Single Malt Aficionados Club
ABOUT OUR SINGLE MALT SCOTCH CLUBS
Members of our buyers' club share an enthusiasm for the malt elixir in the most practical way, by saving time and money. No initiation or fees of any sort are charged. We simply ask that you undertake to remain in the club for the period of one year. As a club member you will receive a carefully selected, often unique bottling, complete with background information, shipped directly to your home or office every other month. The Single Malt Aficionados' Club is dedicated to seeking out and enjoying the rarest and most classic of truly aged malts, has a limit of $119.99, per shipment on the cost for the bottle itself.(Does not include tax and or shipping) That's it. No strings just pure enjoyment.
In August 2014 our members received:
A young one joins the club! For this month’s offering we bring you The Arran 16 year old Sherry Finish Single Malt. The youth of the spirit itself is not what we are concerning ourselves with but rather the youth of the distillery making it. The Arran Distillers was started by Harold Currie as a retirement project after a career with Chivas Brothers. Arran began its distillation in August 1995. Those of you who have been enjoying whiskey from us for some time may recall a bottle that was sent out in January of 2000. It was a bottle of Single Malt, no age statement, from a new distillery that had just started importing into the US. Even back then we were fond of the Malts coming from the Isle of Arran, and now almost a decade and a half later, we are sending you a delightful dram from this little distillery on the Isle of Arran. When we say little, we do mean small; worldwide from accountants to stillmen, master distiller to tour guides, the people that produce and sell Arran number to 22 individuals.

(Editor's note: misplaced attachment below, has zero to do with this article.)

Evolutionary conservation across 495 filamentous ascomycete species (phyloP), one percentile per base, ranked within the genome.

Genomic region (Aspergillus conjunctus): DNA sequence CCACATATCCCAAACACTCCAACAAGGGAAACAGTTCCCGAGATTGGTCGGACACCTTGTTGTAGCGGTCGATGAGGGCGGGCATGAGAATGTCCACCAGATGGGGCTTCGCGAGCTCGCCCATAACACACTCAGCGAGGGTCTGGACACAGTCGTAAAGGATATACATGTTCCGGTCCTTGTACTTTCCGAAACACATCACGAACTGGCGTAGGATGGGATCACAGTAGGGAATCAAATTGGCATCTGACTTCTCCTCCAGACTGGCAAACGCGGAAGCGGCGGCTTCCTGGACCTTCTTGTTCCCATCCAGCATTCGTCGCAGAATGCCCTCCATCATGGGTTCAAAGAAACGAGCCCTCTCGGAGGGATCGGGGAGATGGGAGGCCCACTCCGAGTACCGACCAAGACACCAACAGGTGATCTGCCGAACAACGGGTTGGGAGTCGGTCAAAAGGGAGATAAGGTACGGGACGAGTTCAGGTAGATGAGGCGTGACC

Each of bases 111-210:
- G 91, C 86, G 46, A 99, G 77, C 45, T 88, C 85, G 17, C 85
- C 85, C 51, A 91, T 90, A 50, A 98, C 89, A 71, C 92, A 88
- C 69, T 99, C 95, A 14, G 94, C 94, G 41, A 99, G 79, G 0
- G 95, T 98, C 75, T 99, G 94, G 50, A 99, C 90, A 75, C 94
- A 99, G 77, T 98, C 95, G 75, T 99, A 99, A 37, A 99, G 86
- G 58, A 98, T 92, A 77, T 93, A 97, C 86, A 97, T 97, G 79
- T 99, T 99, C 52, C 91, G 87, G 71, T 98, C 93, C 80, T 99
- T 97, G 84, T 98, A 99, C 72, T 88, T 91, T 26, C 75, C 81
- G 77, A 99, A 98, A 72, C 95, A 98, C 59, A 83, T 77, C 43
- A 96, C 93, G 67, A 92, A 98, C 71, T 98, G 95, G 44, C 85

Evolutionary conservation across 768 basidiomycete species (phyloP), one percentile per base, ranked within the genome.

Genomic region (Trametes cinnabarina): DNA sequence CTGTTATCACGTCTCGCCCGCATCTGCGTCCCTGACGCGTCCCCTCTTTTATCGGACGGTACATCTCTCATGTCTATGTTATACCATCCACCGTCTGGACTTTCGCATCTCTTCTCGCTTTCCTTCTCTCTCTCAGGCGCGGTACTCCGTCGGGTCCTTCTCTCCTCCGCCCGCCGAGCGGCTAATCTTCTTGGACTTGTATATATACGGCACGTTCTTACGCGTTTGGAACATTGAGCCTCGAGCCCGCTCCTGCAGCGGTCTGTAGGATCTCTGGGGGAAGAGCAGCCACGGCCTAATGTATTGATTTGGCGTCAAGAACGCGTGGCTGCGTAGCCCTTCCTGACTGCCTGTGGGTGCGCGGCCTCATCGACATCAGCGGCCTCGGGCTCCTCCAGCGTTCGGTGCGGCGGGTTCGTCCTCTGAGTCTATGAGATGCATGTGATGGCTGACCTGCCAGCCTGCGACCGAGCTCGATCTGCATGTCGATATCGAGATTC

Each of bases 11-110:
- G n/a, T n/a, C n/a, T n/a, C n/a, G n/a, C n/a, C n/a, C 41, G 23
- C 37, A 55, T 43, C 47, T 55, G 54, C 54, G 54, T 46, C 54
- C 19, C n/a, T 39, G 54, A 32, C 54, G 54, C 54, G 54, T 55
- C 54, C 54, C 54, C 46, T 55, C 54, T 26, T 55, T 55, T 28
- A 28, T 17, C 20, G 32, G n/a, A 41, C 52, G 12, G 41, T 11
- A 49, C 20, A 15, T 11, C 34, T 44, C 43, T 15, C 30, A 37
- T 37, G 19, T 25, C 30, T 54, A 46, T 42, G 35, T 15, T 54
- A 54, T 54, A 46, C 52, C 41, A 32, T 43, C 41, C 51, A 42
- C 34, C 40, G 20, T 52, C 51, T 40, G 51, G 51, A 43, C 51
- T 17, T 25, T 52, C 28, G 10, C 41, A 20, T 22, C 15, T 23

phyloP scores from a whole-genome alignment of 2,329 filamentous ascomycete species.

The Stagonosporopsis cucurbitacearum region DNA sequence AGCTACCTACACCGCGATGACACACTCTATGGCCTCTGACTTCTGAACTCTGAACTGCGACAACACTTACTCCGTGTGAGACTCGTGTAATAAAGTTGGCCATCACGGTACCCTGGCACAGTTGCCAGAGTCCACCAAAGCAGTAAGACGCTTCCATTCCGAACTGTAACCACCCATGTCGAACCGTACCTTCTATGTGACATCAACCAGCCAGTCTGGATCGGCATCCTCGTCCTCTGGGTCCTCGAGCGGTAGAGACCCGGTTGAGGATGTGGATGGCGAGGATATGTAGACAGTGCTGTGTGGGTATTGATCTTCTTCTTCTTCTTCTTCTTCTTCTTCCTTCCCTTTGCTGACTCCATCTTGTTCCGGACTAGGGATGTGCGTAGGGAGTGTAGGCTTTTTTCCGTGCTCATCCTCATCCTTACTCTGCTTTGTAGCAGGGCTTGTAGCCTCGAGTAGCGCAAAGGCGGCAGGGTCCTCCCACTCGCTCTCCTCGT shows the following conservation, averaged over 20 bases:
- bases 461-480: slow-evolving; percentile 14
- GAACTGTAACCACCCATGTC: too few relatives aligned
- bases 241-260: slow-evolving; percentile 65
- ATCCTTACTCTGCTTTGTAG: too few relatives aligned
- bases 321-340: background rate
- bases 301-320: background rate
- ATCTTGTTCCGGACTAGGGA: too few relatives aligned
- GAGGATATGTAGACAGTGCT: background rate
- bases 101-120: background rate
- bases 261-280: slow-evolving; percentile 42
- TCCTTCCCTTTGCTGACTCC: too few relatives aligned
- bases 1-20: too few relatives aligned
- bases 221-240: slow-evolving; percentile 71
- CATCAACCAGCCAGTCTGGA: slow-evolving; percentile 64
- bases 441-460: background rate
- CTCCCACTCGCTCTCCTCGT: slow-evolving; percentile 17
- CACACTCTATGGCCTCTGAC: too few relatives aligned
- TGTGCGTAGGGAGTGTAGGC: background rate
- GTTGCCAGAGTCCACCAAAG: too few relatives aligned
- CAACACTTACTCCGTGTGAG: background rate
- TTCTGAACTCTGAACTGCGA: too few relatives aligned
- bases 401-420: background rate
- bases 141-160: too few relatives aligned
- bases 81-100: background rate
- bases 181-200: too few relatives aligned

The Isle of Arran has been called “Scotland in Miniature,” being just 20 miles long and 10 miles wide. At one time the island had 30 illicit distilleries, operating out of reach and sight of the “excisemen”. Most of these distilleries were in the south, but Arran was built in the north region, Lochranza. The last legally operating distillery ‘Lagg,’ shut its doors in 1837, leaving a significant gap in whisky production on Arran. While there may have been a gap of production on the island itself, Arran is quite close to some of the more storied names in Scotch Whisky. It is less than 20 miles as the eagle flies from Springbank, and around 30 miles from Lagavulin and Laphroig on Islay. In fact, the current master distiller, James MacTaggart, lives on Islay and commutes by ferry to Arran on a weekly basis. This is a commute he has been doing for seven years after stepping into the role after the original master distiller, Gordon Mitchell, retired.
This month’s offering was aged in a Sherry Butt cask. The nose shows tropical fruit, lychee, dulce de leche and candied fruits. The palate is bright, forward and quite elegant, showing more tropical fruit flavors and a sweet high-toned finish.